Olympic and Professional Boxing: A Breakdown

By ganerationlmn 3 Min Read
Olympic boxing and professional boxing Roznama Pakistan

What is the difference between Olympic boxing and professional boxing?

Most sports, when played in the Olympic Games, follow the rules of their professional leagues. It’s not like that with boxing. Olympic boxing and professional boxing have important differences between them, and until 2012, the Olympics did not allow professional boxers to participate.

The main difference between the modalities is the duration of the fight. While Olympic boxing, also called amateur, has only 3 rounds, in the professional version of the sport the contest lasts up to 12 rounds. And it is this detail that makes the 2 modalities visibly distinct for those watching. After all, the technique needed to hold 3 rounds of 3 minutes each is completely different from that used to hold 12 rounds. Olympic boxing and professional boxing have practically opposite dynamics. The Olympic version is faster, as boxers need to resolve the fight quickly. In the professional version, teams use the first rounds to study their opponents and then develop a strategy that they will execute throughout the competition.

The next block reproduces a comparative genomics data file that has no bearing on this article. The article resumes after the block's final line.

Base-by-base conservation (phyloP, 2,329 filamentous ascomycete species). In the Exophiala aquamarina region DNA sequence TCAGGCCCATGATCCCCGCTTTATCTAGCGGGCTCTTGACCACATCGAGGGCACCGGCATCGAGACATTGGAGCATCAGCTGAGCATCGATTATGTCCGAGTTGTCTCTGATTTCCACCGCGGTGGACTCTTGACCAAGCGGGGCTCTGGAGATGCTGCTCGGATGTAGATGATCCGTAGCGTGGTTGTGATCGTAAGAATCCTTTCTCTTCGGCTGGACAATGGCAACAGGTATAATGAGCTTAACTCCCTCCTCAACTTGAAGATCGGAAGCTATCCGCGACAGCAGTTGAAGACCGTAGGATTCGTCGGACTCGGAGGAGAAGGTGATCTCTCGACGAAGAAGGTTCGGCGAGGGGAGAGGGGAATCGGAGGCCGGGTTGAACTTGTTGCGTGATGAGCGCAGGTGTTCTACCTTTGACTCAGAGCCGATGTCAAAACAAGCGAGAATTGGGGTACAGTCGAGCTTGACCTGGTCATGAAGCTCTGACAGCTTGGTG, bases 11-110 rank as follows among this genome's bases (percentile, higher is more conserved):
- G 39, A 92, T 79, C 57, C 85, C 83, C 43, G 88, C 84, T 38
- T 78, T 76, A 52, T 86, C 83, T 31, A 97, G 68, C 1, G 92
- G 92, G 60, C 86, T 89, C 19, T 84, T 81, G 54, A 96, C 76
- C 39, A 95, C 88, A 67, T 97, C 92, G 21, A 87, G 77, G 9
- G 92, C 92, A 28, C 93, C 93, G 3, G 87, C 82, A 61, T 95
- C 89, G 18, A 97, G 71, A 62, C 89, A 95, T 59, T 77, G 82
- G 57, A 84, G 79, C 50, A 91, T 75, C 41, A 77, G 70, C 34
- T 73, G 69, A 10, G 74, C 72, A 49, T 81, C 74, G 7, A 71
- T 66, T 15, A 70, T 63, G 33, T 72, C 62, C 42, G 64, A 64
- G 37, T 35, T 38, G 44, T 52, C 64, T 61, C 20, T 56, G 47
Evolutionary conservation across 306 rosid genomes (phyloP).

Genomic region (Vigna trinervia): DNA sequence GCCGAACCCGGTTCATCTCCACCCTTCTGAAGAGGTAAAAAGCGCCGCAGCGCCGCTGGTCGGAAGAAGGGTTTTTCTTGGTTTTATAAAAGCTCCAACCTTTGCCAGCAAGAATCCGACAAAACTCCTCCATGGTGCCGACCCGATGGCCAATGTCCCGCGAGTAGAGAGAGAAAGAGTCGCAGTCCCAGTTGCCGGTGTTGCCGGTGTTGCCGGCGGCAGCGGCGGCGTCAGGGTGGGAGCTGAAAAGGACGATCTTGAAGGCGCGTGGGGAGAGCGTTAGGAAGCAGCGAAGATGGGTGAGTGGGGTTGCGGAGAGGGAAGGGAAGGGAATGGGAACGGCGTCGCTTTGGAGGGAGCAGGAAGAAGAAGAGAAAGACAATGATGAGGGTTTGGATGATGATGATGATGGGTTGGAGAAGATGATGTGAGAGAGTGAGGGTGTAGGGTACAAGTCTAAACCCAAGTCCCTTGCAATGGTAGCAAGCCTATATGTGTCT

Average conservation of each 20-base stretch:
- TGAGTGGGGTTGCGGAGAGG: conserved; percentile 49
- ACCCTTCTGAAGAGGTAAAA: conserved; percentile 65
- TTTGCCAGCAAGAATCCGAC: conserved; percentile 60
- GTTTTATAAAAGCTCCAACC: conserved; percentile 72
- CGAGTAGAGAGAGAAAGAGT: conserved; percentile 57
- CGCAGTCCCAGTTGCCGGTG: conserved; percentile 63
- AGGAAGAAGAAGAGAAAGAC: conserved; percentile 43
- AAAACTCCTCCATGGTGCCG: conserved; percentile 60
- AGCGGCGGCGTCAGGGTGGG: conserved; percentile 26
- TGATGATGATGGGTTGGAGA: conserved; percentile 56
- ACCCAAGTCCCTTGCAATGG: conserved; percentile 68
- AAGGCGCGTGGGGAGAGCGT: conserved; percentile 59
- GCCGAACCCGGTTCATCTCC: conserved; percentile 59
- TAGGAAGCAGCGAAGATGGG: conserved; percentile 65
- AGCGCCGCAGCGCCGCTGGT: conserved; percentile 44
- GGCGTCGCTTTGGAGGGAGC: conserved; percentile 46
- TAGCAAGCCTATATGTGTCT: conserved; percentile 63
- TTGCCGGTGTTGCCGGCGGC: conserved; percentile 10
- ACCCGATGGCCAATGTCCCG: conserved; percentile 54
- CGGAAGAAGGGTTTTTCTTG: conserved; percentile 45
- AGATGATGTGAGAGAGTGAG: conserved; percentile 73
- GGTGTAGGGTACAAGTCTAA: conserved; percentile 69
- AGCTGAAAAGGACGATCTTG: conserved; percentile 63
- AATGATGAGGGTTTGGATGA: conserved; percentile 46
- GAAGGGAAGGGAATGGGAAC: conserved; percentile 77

Another point of divergence between Olympic boxing and professional boxing is the number of judges. In the amateur, there are 5, and in the professional, 3.

Olympic boxing

In Olympic boxing, men and women wear the upper part of their clothing, which is necessarily blue for one and red for the other. At a professional level, only women need to wear tops.

The shorts follow the colors of the shirts in Olympic boxing. With a wide elastic band in a different color at the waist, to make it easier to see low blows. In professional boxing, athletes must wear different colored shorts than their opponents.

In both modalities, the blows allowed are the same. The boxer can only hit the opponent with punches, with the glove closed, above the waistline, in the front, and on the sides. Strikes to the arms are not considered. Participants are not allowed to hit the back of the neck or head, grab, kick, headbutt, or push.

It was only after Rio 2016 that professional boxers were allowed to participate in the Olympics. It was at this same event that the helmet for the Olympic competition was no longer mandatory.

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